Experimental Game Turns Players into Poets and Writers
Teodora Zareva is an entrepreneur, writer, board games geek and a curious person at large. Her professional path has taken her from filmmaking and photography to writing, TEDx organizing, teaching, and social entrepreneurship. She has lived and worked in the U.S. and Bulgaria and is currently doing her MBA at Saïd Business School at the University of Oxford. Her biggest passion lies at the intersection of media and youth development. She is the co-founder of WishBOX Foundation, a Bulgarian NGO that helps high school students with their professional orientation by organizing events, courses, summer camps and developing digital media resources.
What do British Romantic Era poets and video games have in common? The answer is Elegy for a Dead World, an unlikely game that leaves the players with “no game to play,” but to explore three long-dead civilizations, observe, and make notes... or stories — or poems — or songs.
The three lost worlds feature beautiful scenery, moving music, and are inspired by Percy Shelley's Ozymandias, Lord Byron's Darkness, and John Keats' When I Have Fears That I May Cease to Be. They create a strong, moody atmosphere that becomes the breeding ground for feelings and ideas.
The game began in 2013 as a collaboration between Dejobaan Games and Popcannibal. Ziba Scott, one of the creators says, “We have three great Romantic poets — Shelley, Byron, and Keats — and they each wrote these really moving poems about end times, the end of the world. So, we get this really good, brooding feel of where man’s place on Earth is, and it really sets the tone for writing.”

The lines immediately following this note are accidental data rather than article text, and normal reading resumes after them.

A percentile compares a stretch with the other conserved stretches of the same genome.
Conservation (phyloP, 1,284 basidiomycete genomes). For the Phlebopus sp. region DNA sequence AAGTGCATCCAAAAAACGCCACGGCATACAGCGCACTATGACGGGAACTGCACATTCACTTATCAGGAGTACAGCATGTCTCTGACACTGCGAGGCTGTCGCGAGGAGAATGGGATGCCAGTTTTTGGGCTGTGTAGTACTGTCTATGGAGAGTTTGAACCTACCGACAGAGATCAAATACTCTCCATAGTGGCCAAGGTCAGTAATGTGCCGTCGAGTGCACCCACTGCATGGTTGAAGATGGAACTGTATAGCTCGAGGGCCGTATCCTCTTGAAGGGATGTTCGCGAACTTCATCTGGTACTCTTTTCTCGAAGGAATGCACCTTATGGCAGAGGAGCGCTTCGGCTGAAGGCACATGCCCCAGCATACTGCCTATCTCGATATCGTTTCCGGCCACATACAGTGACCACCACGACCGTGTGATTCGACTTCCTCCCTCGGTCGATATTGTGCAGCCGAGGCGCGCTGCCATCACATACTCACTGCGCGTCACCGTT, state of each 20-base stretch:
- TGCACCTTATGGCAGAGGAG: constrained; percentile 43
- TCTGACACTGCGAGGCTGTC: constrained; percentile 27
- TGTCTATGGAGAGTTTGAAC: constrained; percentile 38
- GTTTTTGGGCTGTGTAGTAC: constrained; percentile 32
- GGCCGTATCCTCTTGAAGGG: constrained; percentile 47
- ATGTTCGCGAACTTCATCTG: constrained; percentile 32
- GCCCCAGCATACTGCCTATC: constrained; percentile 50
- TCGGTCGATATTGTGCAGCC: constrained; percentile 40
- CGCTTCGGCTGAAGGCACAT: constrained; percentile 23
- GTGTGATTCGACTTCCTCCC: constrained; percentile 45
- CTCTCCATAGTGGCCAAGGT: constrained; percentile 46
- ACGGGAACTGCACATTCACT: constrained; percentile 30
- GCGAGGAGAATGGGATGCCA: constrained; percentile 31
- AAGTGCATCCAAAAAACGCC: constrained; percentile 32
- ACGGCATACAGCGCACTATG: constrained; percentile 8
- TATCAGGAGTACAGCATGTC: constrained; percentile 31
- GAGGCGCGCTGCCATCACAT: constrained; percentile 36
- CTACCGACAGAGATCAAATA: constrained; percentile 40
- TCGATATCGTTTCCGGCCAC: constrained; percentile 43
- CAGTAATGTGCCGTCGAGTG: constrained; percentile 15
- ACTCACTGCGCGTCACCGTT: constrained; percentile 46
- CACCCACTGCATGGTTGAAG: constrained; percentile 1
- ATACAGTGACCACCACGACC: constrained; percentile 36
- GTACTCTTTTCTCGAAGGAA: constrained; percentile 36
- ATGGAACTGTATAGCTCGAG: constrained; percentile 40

“The most important thing for us is that someone sits down and has a positive experience, doing something creative.”
The game eases you into the writing process with challenges, prompts, and fill-in-the-blank sentences. It has 27 writing challenges that might ask you to write a short story about an individual’s final days, a song about resignation, or a poem about war. In one challenge, you’re and archaeologist uncovering clues; in another, you’re a thief. In the more advanced levels, you’ll sometimes get new information halfway through the story, which casts a new light on things and forces you to explain or justify past actions. Once the game stirs your creativity, you can delete the prompts and use all the creative freedom in your writing you want.
“The most important thing for us is that someone sits down and has a positive experience, doing something creative. We avoid doing any kind of scoring, or handslapping, because writing can be personal and frightening enough, without attaching a score or anything negative to it,” says Ichiro Lambe, another of the game's developers.
When you’re done with the game, you can share your story with other players, read their works, post comments, and participate in discussions. You can also reproduce your writings in digital and print media.
The game is perfect for overcoming writer’s block, engaging students with writing fiction, or just for motivating you to do something creative. You can play it now on Windows, Mac, and Linux on Steam.
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